Domestic tourism to rescue China’s tourism industry
As governments all over the world are pouring billions of dollars into their financial system to ride out a possible world economic meltdown, China is looking to its "relatively low-cost tourism" prod
As governments all over the world are pouring billions of dollars into their financial system to ride out a possible world economic meltdown, China is looking to its “relatively low-cost tourism” products, including short trips to Macau and Hong Kong to prop up its tourism industry. Can its “billionaire” population now ride to the rescue of its tourism industry?
According to industry analysts, despite the global financial crisis and looming economic recession, “many” Chinese travel companies are confident the country’s huge population and tremendous market potential will continue to create a market demand.
Official industry figures from the Chinese National Tourism Administration (NTA), figures show domestic tourism is flourishing. Domestic tourism will probably not be influenced very much by the financial crisis, believes Zhu Dan, a tourism official from the state-owned tour company. “China’s tourism industry will be able to weather the storm. The crisis will have some effect on tourism, but it will not be very serious.”
During the National Holiday week, 178 million Chinese traveled within the country, up 22.1 percent from the same period last year. “Our business depends mostly on domestic tourism, and China’s booming economy.”
The major impact of the world’s credit crunch is expected to hit inbound tourism.
From January – September this year, China recorded a total of 97.3 million inbound visitor arrivals, earning a revenue of US$30 billion, according to NTA. In September, inbound visitors totaled 10.6 million, a fall of 5.9 percent.
Market observers, though, are expecting a surge in outbound tourism. The Chinese renminbi’s appreciation against other major world currencies, and galore of “special deals” in the major world tourism markets to draw the surge of Chinese tourists are making overseas travel attractive for traveling Chinese.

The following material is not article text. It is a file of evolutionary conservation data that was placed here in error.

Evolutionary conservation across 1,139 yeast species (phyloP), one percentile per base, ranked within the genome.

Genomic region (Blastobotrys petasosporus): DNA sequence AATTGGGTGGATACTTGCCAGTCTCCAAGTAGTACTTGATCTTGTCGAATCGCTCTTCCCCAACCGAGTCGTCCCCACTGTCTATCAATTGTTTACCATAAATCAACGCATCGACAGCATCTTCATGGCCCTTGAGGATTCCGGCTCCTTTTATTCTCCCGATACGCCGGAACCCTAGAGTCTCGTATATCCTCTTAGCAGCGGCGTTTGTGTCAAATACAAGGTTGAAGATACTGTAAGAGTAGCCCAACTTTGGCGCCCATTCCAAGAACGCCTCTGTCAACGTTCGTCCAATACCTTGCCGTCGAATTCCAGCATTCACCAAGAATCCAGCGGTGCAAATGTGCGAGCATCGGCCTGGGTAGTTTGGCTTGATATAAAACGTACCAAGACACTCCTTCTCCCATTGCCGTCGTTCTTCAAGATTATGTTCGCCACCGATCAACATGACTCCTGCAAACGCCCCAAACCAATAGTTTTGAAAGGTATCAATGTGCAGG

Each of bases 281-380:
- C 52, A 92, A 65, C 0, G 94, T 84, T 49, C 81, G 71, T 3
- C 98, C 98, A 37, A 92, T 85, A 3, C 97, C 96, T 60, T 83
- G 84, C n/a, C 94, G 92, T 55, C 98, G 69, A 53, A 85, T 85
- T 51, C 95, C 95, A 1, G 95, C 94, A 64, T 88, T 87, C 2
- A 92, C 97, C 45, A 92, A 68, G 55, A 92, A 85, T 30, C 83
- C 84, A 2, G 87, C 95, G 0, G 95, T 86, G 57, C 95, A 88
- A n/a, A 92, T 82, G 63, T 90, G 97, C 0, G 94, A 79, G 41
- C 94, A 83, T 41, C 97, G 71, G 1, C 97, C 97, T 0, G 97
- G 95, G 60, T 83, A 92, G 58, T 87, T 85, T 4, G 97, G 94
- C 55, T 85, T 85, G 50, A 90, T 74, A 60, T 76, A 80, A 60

Despite its still small numbers relative to its total population, Chinese outbound tourism, which total about 34 million in the first nine months of 2008, has shown an increase of 14.8 percent, according to NTA figures. In September, about 3.7 million Chinese traveled overseas, an increase of 9.04 percent compared to last year.
“The credit crunch in the US economy is making it more attractive to travel to the US now, and I am planning to do it,” Liu Junlong told the media when asked if he will be traveling during the coming Spring Festival holiday.
“Experience teaches us that tourism is resilient,” said Francesco Frangialli, secretary-general of the UN World Tourism Organization, who is confident the world’s tourism industry will not be “overly vulnerable” as a result of the world credit crunch.
“People need to take trips, and to take holidays. The need is too strong in our post-industrial society.
“The economic crisis will have less of an effect than the spread of SARS which hit mainly Asia, and travel fell sharply.”
The uncertain global economic backlash and “volatile economic environment” in the US will not spare Asia Pacific, said Alex Kyriakidis, global managing partner of tourism, hospitality and leisure at accountants Deloitte. “The backlash for the Asian region has been delayed, but it is inevitable.”